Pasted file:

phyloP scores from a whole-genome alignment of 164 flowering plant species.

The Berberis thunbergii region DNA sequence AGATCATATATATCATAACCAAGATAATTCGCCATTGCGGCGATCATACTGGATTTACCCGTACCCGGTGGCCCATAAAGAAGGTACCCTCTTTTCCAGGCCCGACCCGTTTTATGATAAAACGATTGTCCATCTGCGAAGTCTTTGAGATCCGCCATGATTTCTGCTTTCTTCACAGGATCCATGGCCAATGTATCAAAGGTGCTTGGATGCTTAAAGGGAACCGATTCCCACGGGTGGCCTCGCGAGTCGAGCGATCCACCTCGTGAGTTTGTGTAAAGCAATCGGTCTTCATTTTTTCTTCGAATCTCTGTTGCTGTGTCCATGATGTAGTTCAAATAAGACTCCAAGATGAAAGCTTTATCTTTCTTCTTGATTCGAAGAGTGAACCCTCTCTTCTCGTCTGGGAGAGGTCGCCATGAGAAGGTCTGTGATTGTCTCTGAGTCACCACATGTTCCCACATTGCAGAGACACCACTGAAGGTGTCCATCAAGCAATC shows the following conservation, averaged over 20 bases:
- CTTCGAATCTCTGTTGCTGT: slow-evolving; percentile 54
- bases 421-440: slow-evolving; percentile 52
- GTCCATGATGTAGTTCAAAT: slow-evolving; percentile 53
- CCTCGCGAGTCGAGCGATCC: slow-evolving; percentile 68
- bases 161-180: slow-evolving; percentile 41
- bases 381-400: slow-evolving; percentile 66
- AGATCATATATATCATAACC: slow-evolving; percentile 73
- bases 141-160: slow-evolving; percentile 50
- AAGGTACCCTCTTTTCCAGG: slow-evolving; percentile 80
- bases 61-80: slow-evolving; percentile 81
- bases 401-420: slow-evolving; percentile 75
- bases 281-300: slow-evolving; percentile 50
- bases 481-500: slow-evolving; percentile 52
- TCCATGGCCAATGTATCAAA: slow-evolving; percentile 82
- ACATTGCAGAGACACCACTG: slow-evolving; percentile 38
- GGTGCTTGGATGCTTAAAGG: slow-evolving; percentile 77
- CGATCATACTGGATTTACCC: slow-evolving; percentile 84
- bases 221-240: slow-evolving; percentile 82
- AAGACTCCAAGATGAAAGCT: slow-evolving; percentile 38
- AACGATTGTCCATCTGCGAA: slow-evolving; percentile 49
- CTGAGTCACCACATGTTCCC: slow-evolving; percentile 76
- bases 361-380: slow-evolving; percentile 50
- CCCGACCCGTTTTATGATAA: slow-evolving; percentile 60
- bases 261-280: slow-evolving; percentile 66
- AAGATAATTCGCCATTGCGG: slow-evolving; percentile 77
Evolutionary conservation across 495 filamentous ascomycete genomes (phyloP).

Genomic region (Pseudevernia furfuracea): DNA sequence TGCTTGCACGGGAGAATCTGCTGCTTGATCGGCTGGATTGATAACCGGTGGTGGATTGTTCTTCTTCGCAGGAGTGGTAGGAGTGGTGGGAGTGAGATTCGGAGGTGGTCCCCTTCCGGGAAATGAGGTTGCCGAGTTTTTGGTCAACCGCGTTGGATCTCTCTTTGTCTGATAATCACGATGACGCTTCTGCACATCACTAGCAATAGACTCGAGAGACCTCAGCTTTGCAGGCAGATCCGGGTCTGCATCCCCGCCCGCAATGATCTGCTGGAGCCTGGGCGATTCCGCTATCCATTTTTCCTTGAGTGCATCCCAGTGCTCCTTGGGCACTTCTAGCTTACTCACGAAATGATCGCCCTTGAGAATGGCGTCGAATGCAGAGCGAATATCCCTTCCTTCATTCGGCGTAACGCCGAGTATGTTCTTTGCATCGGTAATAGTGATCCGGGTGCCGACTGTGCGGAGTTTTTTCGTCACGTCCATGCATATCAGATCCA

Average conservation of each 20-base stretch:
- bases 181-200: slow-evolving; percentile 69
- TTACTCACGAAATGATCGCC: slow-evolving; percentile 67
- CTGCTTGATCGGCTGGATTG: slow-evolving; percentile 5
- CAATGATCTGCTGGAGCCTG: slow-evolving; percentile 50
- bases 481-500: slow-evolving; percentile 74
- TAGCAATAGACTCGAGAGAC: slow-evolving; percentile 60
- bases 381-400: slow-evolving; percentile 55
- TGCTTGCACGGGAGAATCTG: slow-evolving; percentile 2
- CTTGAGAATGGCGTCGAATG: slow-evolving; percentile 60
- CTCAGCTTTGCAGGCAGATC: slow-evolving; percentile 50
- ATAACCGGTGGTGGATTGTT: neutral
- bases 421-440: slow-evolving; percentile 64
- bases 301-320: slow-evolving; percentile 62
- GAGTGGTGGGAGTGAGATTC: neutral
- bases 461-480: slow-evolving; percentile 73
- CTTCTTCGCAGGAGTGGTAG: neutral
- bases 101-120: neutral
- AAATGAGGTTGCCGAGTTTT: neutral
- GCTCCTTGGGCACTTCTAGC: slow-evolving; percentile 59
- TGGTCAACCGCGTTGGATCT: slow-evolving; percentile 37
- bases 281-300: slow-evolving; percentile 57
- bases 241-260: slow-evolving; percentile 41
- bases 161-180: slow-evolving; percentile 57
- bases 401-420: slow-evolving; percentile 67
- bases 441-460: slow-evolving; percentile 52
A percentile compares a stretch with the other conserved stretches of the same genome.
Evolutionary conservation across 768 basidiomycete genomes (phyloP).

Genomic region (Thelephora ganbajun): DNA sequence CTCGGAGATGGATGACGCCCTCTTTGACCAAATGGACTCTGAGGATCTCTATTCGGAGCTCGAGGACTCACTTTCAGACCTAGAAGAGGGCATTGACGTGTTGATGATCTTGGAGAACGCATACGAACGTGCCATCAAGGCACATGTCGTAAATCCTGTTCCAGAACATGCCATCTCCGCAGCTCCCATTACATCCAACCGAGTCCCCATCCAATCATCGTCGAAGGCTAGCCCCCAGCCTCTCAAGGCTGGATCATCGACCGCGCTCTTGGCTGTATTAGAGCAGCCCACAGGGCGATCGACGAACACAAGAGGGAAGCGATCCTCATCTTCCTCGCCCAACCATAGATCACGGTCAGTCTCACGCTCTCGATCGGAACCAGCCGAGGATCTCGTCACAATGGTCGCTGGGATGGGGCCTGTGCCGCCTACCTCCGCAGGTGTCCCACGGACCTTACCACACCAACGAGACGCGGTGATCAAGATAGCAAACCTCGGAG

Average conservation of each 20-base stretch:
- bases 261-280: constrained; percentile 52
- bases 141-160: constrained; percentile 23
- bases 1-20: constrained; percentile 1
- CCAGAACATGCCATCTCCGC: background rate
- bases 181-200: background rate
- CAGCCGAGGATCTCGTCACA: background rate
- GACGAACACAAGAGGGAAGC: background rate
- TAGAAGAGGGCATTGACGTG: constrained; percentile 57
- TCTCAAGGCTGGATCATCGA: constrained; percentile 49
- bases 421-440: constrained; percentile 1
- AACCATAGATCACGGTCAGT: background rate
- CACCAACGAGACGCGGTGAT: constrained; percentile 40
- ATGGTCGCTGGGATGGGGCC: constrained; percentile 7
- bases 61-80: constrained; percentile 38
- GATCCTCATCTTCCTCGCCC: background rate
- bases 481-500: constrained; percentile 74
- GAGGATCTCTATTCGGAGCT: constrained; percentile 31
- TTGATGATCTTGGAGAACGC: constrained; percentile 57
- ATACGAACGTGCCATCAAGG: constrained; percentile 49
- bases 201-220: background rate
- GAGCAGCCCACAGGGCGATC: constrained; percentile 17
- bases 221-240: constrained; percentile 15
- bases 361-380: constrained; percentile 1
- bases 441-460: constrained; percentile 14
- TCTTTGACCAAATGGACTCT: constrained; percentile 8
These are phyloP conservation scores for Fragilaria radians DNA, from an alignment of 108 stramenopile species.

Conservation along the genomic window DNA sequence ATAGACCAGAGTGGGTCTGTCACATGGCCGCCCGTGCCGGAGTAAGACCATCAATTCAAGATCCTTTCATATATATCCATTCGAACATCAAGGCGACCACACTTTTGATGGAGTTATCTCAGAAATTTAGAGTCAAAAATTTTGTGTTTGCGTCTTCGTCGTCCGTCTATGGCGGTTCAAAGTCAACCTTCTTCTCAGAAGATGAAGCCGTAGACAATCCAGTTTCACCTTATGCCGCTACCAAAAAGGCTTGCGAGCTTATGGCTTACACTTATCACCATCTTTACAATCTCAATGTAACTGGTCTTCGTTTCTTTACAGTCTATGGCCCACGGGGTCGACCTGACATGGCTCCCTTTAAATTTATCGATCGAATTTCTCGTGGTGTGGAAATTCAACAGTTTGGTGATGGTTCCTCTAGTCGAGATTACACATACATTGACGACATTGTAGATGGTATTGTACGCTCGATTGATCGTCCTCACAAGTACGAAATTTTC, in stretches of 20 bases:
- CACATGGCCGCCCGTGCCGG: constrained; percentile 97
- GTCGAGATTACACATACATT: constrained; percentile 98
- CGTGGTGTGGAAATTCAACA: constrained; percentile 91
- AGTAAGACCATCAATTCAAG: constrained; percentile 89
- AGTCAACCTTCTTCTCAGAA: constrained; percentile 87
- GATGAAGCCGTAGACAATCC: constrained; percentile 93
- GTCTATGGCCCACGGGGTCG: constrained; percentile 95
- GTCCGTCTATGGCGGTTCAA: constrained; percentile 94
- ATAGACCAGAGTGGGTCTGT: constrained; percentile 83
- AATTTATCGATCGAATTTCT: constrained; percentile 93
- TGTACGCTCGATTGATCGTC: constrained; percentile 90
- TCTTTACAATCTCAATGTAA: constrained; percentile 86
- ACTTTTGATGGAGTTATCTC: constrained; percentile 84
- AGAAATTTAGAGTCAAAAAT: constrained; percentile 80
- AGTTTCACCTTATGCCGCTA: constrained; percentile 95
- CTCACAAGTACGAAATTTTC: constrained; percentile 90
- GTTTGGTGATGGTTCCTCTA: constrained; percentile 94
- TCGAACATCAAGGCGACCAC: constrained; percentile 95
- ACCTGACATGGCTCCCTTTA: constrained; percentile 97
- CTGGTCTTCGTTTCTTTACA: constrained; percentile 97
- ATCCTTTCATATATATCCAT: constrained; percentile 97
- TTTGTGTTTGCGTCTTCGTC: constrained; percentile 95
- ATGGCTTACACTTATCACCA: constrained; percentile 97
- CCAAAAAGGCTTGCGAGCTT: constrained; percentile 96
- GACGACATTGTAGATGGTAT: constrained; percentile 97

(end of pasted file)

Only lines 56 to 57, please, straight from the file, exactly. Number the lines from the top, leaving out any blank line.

A percentile compares a stretch with the other conserved stretches of the same genome.
Evolutionary conservation across 768 basidiomycete genomes (phyloP).